The non-profit Harwich Conservation Trust established the "Save Land – Save Water Initiative" to preserve key lands that protect water resources in Chatham and Harwich. This nomination recognizes the local land trust's ability to forge public-private partnerships and preserve critical land known as the Mill Pond Woodlands to protect public drinking water. The trust led the effort to coordinate with the land seller, town committees, boards, and state officials to get $2 million in public funding to buy land for water protection. The trust also wrote a land management plan, which was approved by both Chatham and Harwich. It specified that recreation on this preserved land will be limited to passive pursuits like walking and nature study. In 2011, the trust's work resulted in the Town of Harwich buying half of the land and the Town of Chatham buying the other half. Meanwhile, the state Executive Office of Energy & Environmental Affairs and the state Department of Environmental Protection each donated $500,000. To ensure permanent land protection, the Harwich Conservation Trust and Chatham Conservation Foundation jointly hold a conservation restriction on the entire 38.7-acre tract that links to another 235 acres of open space. Preserving this tract helps protect the water quality of 11 municipal well sites serving about 20,000 homes. The Harwich Conservation Trust's collaboration with two towns, two state agencies, and a sister land trust showed how well it can foster a strong public-private partnership around the goal of preserving land.
Health Care Without Harm
Jamaica Plain and Longmeadow, Mass.
Gary Cohen and Bill Ravanesi
Health Care Without Harm, dedicated to helping create a more ecologically sustainable healthcare industry, consistently has been a leading advocate for green chemistry in the healthcare industry, locally and nationally. The organization, with Gary Cohen as its founder and executive director, was a major force behind the decision of one of the country's largest healthcare providers to convert its intravenous equipment to more eco-friendly alternatives. This equipment is now free of two chemicals shown to harm humans and the environment. Health Care Without Harm is also actively engaged in supporting green chemistry research with academic and other partners to identify safer alternatives in hospital research laboratories and in finding bio-polymers to replace petroleum-based products in the healthcare sector. It is instrumental in advancing the Healthier Hospitals Initiative, a coalition of major health systems and organizations committed to improving sustainability and safety across the healthcare sector. Bill Ravanesi, regional director, helps New England hospitals in toxicity and waste reduction, green building services, energy efficiency and climate change programs, focusing on sustainability and resiliency. He is responsible for organizing program development and implementation, legislative and regulatory advocacy and policy reform initiatives and has engaged hospitals all over New England in adopting new ways of doing business that meet the challenge of environmental responsibility.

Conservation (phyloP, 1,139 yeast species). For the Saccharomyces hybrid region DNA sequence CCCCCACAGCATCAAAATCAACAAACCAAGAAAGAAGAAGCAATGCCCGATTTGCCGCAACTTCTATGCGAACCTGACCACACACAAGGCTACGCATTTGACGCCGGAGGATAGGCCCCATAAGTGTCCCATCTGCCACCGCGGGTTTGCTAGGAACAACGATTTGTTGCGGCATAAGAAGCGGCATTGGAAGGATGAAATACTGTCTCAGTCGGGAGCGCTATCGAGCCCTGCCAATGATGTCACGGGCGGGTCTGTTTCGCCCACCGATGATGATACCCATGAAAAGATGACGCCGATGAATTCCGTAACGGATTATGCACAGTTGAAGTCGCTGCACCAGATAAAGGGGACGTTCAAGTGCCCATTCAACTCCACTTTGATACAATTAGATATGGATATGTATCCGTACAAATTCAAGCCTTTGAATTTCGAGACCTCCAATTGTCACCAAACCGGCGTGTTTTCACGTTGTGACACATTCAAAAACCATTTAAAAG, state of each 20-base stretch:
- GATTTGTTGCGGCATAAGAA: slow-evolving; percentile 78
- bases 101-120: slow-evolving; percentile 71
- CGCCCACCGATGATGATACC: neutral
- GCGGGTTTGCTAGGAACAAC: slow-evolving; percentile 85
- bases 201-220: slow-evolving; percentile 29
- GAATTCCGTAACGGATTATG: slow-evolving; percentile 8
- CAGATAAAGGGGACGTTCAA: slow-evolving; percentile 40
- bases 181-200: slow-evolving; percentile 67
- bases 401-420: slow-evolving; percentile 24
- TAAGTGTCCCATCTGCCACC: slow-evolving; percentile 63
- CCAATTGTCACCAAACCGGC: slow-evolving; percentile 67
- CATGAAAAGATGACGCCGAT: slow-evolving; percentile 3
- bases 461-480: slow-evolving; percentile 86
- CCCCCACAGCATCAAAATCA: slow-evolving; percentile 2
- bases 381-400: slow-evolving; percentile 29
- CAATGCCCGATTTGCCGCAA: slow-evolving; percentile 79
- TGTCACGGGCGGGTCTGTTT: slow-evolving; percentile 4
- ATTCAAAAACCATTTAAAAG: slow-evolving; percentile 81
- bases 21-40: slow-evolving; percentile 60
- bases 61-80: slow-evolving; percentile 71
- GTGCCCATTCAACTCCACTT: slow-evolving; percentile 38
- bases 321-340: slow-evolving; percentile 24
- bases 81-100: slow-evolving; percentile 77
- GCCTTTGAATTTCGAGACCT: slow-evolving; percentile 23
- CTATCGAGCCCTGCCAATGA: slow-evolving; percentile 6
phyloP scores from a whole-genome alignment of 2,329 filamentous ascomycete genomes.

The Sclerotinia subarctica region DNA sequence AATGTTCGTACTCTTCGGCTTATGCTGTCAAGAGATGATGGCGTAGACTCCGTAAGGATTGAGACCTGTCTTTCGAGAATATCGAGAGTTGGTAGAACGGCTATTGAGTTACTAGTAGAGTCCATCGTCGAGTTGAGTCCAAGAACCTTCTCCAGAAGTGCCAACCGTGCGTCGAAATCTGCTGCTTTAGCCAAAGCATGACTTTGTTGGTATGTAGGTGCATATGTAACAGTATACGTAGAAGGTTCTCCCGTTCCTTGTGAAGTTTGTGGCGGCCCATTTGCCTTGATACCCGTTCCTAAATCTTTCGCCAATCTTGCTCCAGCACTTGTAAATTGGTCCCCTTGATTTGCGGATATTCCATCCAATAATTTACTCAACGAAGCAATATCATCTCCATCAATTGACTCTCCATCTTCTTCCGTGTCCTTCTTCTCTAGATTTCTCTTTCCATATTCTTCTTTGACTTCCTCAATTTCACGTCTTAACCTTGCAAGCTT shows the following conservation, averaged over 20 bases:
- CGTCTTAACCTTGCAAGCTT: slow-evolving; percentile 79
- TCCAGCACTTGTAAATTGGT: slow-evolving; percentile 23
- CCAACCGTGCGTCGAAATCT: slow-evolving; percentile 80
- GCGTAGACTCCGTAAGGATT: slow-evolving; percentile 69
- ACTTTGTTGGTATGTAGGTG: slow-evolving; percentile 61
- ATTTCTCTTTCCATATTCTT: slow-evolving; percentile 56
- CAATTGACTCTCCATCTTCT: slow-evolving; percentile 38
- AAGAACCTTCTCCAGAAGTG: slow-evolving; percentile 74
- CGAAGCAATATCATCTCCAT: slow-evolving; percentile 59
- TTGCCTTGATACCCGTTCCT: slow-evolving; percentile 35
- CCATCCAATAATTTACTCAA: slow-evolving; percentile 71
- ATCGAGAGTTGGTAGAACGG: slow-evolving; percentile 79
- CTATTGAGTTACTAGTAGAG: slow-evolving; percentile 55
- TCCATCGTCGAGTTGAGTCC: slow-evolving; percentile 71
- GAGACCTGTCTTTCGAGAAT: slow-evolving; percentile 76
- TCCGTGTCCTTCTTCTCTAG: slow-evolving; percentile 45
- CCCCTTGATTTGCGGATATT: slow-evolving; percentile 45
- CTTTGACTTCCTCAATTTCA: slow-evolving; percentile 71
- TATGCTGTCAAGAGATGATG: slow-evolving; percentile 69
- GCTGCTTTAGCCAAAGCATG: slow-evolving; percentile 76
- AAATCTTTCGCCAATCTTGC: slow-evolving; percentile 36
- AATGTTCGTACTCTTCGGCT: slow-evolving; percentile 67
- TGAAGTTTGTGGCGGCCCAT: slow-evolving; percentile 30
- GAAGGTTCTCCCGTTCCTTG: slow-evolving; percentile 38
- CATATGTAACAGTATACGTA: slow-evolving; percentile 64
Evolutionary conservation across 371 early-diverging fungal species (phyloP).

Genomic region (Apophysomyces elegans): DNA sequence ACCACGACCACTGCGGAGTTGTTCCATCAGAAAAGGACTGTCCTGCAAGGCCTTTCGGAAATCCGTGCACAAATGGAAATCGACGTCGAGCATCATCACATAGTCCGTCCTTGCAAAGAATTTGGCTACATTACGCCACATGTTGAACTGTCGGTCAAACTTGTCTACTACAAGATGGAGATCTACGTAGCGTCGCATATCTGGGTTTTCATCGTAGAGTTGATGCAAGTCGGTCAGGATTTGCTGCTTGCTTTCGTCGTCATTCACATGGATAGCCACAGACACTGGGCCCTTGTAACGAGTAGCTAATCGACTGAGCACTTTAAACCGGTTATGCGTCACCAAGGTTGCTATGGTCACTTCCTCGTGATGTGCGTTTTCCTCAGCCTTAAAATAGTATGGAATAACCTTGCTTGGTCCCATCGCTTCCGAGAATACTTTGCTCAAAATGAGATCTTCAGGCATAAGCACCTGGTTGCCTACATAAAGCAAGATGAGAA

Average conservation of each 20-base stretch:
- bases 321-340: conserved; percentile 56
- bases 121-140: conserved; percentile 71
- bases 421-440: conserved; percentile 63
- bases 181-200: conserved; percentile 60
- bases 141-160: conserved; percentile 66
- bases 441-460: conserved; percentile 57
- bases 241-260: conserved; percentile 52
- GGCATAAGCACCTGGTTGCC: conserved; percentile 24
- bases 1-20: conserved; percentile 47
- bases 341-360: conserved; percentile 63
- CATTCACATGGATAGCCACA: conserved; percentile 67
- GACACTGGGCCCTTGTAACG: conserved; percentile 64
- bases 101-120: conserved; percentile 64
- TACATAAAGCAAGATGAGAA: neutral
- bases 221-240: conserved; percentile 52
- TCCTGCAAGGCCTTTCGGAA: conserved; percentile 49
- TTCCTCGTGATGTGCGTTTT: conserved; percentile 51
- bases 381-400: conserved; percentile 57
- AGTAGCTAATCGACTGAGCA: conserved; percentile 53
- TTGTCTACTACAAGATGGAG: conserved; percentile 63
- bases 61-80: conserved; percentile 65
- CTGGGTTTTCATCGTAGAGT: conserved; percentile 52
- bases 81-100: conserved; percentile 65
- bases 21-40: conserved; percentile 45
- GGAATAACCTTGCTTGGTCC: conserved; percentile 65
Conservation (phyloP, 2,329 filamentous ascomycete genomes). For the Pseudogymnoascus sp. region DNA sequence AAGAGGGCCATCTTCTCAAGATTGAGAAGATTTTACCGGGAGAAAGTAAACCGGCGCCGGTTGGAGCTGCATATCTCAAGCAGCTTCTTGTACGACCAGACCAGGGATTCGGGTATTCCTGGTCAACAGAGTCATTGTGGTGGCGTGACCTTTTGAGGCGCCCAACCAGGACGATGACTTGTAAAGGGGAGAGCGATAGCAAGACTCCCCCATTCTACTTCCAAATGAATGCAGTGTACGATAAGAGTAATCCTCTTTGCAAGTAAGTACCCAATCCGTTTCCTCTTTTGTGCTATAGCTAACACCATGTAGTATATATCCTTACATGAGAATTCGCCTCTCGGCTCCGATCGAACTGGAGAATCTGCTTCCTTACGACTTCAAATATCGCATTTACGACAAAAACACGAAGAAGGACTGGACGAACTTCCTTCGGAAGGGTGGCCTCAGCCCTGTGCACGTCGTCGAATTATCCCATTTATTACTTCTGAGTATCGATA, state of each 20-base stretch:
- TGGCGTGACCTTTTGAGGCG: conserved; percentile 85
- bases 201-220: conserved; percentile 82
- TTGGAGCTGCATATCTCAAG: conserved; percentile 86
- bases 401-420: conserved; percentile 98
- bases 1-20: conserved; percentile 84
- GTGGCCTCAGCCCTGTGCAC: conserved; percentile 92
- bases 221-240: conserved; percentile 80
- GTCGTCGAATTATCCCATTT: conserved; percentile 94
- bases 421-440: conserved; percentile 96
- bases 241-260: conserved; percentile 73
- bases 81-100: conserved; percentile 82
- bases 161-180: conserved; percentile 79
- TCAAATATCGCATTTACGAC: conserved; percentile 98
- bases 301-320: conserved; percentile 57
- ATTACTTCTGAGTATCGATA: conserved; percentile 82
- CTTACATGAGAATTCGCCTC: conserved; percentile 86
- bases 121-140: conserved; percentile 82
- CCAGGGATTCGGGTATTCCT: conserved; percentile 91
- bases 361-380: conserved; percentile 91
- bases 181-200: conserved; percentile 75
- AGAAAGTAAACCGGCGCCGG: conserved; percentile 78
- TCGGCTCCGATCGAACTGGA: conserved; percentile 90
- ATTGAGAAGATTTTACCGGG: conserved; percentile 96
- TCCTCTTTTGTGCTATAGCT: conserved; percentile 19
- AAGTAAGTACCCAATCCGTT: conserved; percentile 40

Lake Champlain International
James Ehlers and Scott Goddard